wars. Francesco Ricasoli, family steward and company president since 1993, discusses the Ricasoli family
history and its role in creating the original formula to make Chianti Classico wines. He provides an overview
of Brolio's vineyards and current wines. The Connected Table Live Radio Show is
broadcast live at Wednesday's 2PM ET on W4CY Radio ( part of Talk 4 Radio
( on the Talk 4 Media Network ( This podcast is also available
on Talk 4 Podcasting (

“Today were really excited to talk about our visit to Chianti Classico.”

“Ricasoli is documented as the oldest wine region in Italy, 4th oldest family business in the world.”

“We had the pleasure of staying at Brolio Castello.”

"Francesco Ricasoli, who is a member of the family, we can't wait to have him on"

“We loved our visit to Brolio.”

“Brolio sits on 3,000 acres in the Tuscan hills.”

“In the 18th and 19th century is when the landscape was created.”

“It’s a remote place, very beautiful.”

“It’s quite a family legacy.”

“Today, it is very simple. Still chianti classic is a blended wine I most cases.”

“The vineyards are extremely regulated.”

“All types of grape variety can be used.”

“The richness of our property is that we have great differentiation of soils. The soils are amazing.”




October 31, 2019
Circulation: 493,300

October 31, 2019
Circulation: 493,300

WINE SPECTATOR Date: Thursday, October 31, 2019
Location: NEW YORK, NY
Circulation (OMA): 386,121 (N/A)
Type (Frequency): Magazine (15Y)

Bruce Sanderson's Top Value Wines From Tuscany

More than 675 wines were reviewed for this report. A free alphabetical list is available at members can access complete reviews for all wines tasted using the online Wine Ratings search.

92 $26
CASTELLARE DI CASTELLINA Chianti Classlco 2017 94 $22 AMPELEIA Costa Toscana Kepos 2017
Aromas and flavors of violet. blackberry, cherry and sweet spices
A beam of pure cherry and blackberry fruit defines this intense, racy mark this fluid. firmly structured red. Alicante Nero blend.
red, which is firm and tensile. Sangioveto and Canaiolo.

CASTELLO DI MONSANTO Chianti Classico Riserva 2016 94 $28 CAMIGLIANO Toscana Poderuccio 2017 92 $22
Delivers black currant, black cherry, floral and juniper flavors, with A ripe style, boasting plum and blackberry flavors, with iron, leather
assertive tannins matched to bracing acidity. Sangiovese blend. and wild herb notes. Broad and powerful. Merlot blend.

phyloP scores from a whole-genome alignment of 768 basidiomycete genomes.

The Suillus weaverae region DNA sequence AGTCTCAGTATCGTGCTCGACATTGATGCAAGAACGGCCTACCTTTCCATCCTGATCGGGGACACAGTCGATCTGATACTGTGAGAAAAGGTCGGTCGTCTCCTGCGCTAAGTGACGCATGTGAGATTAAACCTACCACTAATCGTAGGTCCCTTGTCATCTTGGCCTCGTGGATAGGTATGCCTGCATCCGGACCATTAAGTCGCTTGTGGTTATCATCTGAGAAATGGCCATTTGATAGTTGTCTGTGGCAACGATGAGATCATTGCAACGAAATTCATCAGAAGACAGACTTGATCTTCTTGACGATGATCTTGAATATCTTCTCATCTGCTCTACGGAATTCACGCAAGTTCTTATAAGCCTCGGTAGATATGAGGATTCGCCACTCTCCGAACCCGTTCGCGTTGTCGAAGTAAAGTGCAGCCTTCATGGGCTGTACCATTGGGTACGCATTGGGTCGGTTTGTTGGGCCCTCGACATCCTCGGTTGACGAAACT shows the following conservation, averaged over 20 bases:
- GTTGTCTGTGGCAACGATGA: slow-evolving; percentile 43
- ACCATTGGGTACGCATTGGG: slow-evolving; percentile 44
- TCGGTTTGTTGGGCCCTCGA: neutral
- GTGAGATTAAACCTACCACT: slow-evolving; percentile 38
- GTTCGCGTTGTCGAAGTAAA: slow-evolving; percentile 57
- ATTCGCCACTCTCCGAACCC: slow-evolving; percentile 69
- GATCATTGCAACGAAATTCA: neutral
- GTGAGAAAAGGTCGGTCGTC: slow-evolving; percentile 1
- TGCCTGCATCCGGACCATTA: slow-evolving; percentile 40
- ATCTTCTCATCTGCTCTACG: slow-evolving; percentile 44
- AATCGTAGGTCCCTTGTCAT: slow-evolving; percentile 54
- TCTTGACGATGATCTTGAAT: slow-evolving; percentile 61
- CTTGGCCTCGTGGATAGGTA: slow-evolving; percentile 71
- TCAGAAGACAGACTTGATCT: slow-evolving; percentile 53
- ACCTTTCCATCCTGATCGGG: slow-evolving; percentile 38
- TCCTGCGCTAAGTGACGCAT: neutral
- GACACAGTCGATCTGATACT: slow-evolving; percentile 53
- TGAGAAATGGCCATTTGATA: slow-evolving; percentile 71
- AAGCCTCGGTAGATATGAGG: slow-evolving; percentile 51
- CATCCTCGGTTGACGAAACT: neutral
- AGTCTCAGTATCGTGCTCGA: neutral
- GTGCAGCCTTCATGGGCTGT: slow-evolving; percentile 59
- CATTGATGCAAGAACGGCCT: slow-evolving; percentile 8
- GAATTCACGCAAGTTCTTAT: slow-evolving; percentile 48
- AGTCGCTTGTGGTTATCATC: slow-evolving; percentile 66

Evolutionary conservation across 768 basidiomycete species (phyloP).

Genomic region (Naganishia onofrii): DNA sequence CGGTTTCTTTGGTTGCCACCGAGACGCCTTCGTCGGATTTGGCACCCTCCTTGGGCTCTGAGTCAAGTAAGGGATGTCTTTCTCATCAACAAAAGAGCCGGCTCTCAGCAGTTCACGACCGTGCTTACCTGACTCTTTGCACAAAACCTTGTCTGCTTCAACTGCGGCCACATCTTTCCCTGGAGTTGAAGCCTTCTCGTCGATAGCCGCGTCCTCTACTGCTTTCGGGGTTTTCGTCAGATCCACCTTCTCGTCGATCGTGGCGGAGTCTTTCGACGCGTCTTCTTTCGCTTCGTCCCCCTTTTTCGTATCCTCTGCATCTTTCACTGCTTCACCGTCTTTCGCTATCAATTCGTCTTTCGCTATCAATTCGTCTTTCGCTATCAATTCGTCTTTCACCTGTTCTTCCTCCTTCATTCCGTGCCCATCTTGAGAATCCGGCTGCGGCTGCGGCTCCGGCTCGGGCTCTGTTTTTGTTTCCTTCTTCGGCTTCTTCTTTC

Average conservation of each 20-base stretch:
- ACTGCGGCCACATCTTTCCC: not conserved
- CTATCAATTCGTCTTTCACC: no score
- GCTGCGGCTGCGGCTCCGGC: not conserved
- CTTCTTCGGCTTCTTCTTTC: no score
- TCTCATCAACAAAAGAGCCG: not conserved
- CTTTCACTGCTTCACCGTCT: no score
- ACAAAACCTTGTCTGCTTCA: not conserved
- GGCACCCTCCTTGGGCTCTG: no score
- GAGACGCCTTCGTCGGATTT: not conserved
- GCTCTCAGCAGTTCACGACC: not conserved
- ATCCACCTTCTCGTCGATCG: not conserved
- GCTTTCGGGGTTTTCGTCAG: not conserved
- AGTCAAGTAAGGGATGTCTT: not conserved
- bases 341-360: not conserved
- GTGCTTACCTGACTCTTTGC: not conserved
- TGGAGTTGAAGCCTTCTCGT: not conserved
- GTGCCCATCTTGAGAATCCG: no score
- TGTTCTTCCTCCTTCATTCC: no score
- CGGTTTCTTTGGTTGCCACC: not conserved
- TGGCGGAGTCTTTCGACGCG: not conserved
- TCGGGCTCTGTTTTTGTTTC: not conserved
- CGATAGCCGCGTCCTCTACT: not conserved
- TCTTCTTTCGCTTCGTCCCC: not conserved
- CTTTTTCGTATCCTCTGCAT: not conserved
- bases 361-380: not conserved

CASTELLO DI VICCHIOMAGGIO Chianti Classlco 94 $28 CASTELLO DI ALBOLA Chianti Classlco 2015 92 $19
Agostina Petri Riserva 2015 Rich and lively, this exudes cherry, strawberry, floral and woodsy
Starting to settle into a groove, this red delivers sweet cherry and flavors. Firm yet nicely proportioned, with a long aftertaste.
plum fruit, mingling with leather, wild herb and spice flavors.
CASTELLO DI GABBIANO Chianti Classlco 2015 92 $14
An elegant style, offering flavors of black cherry, blackberry, iron and
CASTELLO ROMITORIO Toscana II Toro 2015 94 $25 earth. The vibrant slructure keeps this focused and drives the finish.
A polished,sophisticated version, boasting violet, black currant,
blackberry, graphite and toasty oak flavors. Petit Verdot and Syrah. CASTELLO DI MELETO Chianti Classico Meleto 2016 92 $20

SALCHETO Vino Nobile di Montepulclano 2015 94 $24 Solidly built, this features dark fruit flavors of black cherry, blackberry

Aromas of green tomato and tomato leaf segue into plum and cherry and plum. Fresh and firm. with fine depth and intensity.
flavors in this concentrated red, showing terrific intensity andbalance.
MARCHESI DE' FRESCOBALDI Chianti Ciassico 92 $25

BADIA A COLTIBUONO Chianti Classlco 2016 93 $22 Tenuta Perano 2016
A ripe style, this sports cherry, raspberry, violet and mineral flavors, A beautiful expression of ripe black cherry, black currant and violet
matched to a tensile structure,revealing fine balance and length. notes, accented by graphite, tobacco and tar hints. Shows muscle.

BARONE � Chianti Classlco 93 $25 ROCCA DI FRASSINELLO Maremma Toscana 92 $22
Rocca Gulcclarda Rlserva 2015
Balanced and eleganl, this red seamlessly combines a ray of pure Le Sughere di Frassineiio 2017